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Blogging from the beach: day 6

I’m awake in the early hours again. I thought that I had conquered jet-lag, but clearly I have not. Fortunately, the sun is just beginning to illuminate the sky and it looks as though it will be another balmy day at FDR. Tomorrow we are heading off to Kingston, taking the coast road past Ocho Rios and then forking down towards Castleton: a good couple of hours in the car following a very pretty route. Kingston is incredibly fast-paced in comparison to the rest of Jamaica. It’s what you would expect from the capital city, with areas of extreme wealth co-existing alongside extreme poverty. It’s also very hot and very humid. It has been ten years since I last saw Kingston and if the changes here on the north coast are anything to go by, then I probably won’t recognise whole swathes of it. Better keep a tight hold of my map.

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Pictures speak louder than words

I sat down at the bar with the computer today – that was a mistake! Two fruit punches with rum later and it was obvious that anything I wrote wasn’t going to make much sense. Between sips, I did notice that there is a boat on the beach which bears my husband’s name and my youngest daughter has made friends with the ice-cream lady at the hotel. Oh – and I have a hat. It was made specially for me by a gentleman who once featured in an episode of Wish You Were Here with Judith Chalmers, some time in the 1980s! Why am I telling you this? I have a very big head (as those of you who know me will attest) so I couldn’t find one to fit before I left.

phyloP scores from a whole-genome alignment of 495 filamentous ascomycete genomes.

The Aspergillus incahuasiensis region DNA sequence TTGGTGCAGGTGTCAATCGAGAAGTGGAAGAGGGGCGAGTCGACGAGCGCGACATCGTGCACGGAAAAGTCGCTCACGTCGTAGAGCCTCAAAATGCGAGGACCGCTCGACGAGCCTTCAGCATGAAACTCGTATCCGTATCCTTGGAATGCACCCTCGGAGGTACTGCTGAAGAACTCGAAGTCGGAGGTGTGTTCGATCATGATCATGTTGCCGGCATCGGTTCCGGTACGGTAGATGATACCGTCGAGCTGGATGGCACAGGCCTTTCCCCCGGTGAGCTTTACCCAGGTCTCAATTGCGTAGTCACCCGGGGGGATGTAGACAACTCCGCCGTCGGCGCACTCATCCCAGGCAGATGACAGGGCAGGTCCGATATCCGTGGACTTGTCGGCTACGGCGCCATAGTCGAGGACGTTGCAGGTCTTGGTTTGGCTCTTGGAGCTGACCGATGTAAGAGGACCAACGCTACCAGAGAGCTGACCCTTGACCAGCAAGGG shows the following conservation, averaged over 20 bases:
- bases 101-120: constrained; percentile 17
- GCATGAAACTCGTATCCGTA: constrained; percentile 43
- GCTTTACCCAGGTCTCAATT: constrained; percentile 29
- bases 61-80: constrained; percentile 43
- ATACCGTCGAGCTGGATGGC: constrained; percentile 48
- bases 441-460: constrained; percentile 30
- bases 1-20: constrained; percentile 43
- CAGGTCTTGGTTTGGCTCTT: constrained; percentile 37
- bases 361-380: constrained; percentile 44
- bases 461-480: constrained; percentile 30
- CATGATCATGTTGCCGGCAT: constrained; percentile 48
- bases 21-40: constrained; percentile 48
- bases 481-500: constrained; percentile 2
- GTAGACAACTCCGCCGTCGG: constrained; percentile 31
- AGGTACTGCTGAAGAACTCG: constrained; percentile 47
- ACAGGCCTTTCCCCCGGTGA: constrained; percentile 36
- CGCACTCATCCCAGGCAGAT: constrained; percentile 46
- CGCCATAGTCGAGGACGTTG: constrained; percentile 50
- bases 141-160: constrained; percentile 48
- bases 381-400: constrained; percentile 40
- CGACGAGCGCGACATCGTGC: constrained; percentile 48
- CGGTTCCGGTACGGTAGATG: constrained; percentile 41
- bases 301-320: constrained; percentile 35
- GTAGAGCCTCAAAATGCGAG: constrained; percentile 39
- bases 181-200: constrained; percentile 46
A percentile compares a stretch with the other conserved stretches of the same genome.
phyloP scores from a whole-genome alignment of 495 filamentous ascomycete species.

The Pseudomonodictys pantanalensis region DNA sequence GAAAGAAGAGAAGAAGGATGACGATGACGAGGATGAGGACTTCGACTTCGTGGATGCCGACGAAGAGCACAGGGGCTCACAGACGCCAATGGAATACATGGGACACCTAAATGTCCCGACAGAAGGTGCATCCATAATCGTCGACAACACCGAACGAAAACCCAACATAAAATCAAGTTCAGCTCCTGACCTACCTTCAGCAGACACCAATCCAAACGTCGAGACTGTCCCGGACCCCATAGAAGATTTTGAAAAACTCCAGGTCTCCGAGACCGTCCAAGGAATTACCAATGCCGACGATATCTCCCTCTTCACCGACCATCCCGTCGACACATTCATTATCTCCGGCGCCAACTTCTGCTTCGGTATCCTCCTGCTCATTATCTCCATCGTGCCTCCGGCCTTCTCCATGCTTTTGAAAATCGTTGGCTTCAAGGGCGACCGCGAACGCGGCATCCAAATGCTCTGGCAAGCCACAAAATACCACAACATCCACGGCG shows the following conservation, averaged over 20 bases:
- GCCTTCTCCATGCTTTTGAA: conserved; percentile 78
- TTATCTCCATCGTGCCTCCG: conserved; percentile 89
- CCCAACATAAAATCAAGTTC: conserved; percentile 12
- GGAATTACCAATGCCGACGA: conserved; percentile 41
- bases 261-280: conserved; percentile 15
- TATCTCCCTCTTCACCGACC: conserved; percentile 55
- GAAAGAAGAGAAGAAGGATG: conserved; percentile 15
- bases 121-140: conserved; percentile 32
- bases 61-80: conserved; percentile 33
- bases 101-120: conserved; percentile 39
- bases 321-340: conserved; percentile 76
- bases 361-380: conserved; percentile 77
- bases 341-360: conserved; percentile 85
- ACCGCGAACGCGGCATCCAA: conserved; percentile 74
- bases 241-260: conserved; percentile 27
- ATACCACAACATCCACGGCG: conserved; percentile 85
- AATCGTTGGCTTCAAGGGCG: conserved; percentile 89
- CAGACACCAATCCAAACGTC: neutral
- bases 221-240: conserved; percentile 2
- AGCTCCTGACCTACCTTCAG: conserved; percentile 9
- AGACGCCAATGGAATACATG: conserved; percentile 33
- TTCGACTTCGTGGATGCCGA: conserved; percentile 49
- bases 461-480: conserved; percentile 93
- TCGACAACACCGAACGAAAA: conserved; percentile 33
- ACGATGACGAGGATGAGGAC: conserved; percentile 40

One of the (many) exciting things that occurred today was coming face-to-face with a barracuda. In the bay there are a couple of floating trampolines that you can swim out to and then jump off to your heart’s content. My eldest daughter and her friend were trying to do this when they saw the barracuda, just hanging about underneath one of the trampolines. Being sensible, they swam back and told us what they had seen. So, of course, I had to go and look. It wasn’t a big one (less than metre long), but there was something eerie about being near to a creature with the potential for ferocity that appears to be ignoring you. We dived down to see it a couple of times, but on the third attempt it disappeared. I’m afraid that I don’t have a picture for you.

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Soon Come: Day 1

I have crossed an ocean,
I have lost my tongue,
From the roots of the old one,
A new one has sprung.

– Grace Nichols